'Man Up' and Mental Health Stigma
“Man up” is some of the most unhelpful, stigmatizing advice a person can give to a man with mental illness. Recently, Piers Morgan has come under fire for questioning a statistic that says two-thirds of Britain’s population has experienced mental illness in their lifetime (Mental Health Statistics and Facts). The problem wasn’t necessarily that he was questioning the statistic, but his statement of Britain needing to “man up.” When this is applied to mental illness, "man up" just increased mental health stigma.
Mental Health Stigma and the Pressures on Men to 'Man Up'
Perhaps me, as a woman writing about this, isn’t as effective as if a man were; however, I have seen the stigma that men with mental illness face. One of my friends who struggles with depression is afraid of seeming weak and won’t seek treatment, and many more men I know don’t want to talk about mental illness at all because of the negative image. I’m tired of seeing the men in my life and men in general, suffer silently because they think they’re going to be emasculated if they admit to having and needing treatment for depression, anxiety, or any other mental illness.
According to the American Psychological Association, nine percent of men experience depression and anxiety daily and are four times more likely than women to turn to suicide.1
In our society, men are supposed to “have it together”—in other words, be strong, emotionally stable, and able to figure things out. Society has this image that men are supposed to be the rocks in our lives whose struggles don’t bother them and they can get through by just grinning and bearing it. And when they don't, the response seems to be that they need to "man up."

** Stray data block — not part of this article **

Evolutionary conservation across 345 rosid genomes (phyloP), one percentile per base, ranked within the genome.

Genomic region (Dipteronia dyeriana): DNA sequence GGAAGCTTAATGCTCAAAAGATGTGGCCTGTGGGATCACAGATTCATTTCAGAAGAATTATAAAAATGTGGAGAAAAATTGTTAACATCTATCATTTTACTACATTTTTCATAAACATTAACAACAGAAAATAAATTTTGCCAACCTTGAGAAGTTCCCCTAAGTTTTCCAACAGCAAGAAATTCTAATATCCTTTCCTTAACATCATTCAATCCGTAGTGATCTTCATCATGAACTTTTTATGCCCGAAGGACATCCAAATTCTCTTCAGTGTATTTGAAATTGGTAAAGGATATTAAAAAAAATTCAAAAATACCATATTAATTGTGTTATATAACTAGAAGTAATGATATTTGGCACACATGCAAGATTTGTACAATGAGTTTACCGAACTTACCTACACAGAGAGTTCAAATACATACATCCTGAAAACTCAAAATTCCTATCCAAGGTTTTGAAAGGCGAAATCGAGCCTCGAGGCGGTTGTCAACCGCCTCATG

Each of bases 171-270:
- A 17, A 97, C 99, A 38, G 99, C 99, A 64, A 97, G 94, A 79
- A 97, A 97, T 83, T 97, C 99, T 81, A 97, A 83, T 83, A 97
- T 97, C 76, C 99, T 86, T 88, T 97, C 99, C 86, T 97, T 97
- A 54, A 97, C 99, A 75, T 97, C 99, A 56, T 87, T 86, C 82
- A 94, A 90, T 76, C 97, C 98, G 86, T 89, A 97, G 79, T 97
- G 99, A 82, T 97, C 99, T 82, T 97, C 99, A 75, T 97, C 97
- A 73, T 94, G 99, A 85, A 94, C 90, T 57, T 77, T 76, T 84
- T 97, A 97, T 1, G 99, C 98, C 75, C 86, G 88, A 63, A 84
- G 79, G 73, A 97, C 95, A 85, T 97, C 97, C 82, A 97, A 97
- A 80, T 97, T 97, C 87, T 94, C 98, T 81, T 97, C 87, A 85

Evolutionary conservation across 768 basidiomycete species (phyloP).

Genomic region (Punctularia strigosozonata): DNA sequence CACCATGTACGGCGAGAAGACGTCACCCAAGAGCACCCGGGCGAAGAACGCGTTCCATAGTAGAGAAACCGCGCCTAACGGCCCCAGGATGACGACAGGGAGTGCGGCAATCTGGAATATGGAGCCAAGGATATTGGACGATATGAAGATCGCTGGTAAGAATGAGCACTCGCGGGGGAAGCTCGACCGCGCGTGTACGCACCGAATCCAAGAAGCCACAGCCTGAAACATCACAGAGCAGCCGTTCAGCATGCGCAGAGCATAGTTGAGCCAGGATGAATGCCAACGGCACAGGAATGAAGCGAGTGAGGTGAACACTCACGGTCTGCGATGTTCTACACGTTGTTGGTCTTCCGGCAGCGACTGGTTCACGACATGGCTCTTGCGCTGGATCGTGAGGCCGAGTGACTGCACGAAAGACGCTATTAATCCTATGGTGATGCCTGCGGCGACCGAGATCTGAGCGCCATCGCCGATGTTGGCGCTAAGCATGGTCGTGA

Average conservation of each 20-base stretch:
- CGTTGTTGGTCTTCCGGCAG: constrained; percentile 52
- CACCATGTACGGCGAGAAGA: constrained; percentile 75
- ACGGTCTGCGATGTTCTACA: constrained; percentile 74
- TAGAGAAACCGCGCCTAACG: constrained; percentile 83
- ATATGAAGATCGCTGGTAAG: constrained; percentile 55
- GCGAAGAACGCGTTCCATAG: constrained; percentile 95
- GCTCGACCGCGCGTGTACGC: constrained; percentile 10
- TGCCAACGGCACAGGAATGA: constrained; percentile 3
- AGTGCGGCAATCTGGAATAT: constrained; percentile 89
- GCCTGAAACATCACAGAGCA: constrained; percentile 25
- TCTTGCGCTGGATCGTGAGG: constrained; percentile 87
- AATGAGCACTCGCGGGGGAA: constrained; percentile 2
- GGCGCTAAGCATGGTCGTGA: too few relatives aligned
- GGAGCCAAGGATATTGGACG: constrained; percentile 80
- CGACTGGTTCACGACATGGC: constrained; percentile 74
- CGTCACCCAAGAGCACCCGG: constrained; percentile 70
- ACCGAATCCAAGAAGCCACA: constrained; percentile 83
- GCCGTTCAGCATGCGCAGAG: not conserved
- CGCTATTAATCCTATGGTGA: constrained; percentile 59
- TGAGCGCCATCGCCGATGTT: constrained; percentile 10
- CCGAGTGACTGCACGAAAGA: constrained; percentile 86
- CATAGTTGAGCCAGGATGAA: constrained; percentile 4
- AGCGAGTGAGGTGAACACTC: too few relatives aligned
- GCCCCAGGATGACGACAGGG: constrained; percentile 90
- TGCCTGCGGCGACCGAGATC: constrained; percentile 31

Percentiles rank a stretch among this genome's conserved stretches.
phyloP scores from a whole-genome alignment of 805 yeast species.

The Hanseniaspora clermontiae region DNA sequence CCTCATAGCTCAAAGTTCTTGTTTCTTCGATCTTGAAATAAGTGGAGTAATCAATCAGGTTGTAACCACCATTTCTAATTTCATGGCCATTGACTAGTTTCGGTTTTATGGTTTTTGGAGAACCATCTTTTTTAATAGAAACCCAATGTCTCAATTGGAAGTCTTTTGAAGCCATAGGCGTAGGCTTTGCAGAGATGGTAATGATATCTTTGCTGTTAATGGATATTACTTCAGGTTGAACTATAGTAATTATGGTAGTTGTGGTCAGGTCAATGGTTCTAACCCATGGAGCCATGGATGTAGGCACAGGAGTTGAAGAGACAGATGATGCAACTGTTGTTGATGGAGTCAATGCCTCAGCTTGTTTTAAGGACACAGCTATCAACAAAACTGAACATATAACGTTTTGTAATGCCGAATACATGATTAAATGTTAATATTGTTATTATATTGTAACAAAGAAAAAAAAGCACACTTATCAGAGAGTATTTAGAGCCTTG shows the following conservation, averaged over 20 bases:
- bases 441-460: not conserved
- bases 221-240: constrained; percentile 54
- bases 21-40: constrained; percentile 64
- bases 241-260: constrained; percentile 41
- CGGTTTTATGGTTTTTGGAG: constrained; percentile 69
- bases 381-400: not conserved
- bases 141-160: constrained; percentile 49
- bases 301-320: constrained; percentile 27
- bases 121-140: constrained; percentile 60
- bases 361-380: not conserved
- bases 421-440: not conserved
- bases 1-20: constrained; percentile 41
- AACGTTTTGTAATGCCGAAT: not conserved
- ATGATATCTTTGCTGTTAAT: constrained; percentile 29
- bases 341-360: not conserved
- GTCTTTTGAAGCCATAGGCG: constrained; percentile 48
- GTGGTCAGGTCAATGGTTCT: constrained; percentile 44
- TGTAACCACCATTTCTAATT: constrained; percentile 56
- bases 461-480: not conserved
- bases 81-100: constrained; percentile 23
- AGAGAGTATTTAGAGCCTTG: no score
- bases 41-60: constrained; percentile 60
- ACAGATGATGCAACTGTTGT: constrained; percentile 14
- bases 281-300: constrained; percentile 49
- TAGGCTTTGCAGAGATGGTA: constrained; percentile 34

'Manning Up' Will Not Cure Mental Illness but the Notion Will Increase Mental Health Stigma
There are several problems with telling men and boys to “man up” as a solution to their mental health issues. For one, it invalidates their struggles; two, it blames them for their problems by insinuating they’re too weak to handle things; and three, it shows complete ignorance as what mental illness is.
Mental illness, as I’ve said in many of my other blogs, is not a matter of willpower, nor is it a matter of strength or weakness. It originates in our brains and has something to do with the chemicals or makeup of them. I feel like it’s an obvious and very broken-record thing to say at this point, but mental illness is an illness and our brains can get sick, too. It's just a fact, not a character flaw.
How to Support Men Who Have Mental Illness and Not Increase Mental Health Stigma
Whether you’re a woman or man, here are a few things you can do to help men who are struggling with mental illness.
- Create a safe space for them to open up about their mental illness. Providing them with a stigma-free zone and showing them they can trust you is a good way to help them begin to open up.
- Give them gentle encouragement to open up. Going from complete silence to spilling everything on the table isn’t for everyone, especially when their experience is so heavily stigmatized. Never force someone into baring their soul right off the bat, but, instead, let them know that it’s okay to do so at their own pace and that you'll be there to listen.
- Help them find resources such as support groups or treatment options. Because they hide their mental health struggles so much, they may not even know where to turn (How to Find Mental Health Services in Your Area).
- If you’re in a position to do so, help them understand what they’re going through, or at least let them know you’re willing to learn with them. Going through and trying to understand mental illness alone is a daunting experience; having someone who can be there with you for it is incredibly helpful.
- American Psychological Association (2015). By the numbers: Men and depression. Retrieved May 13, 2017, from http://www.apa.org/
Barton, L. (2017, May 14). 'Man Up' and Mental Health Stigma, HealthyPlace. Retrieved on 2019, July 19 from https://www.healthyplace.com/blogs/survivingmentalhealthstigma/2017/05/man-up-and-mental-health-stigma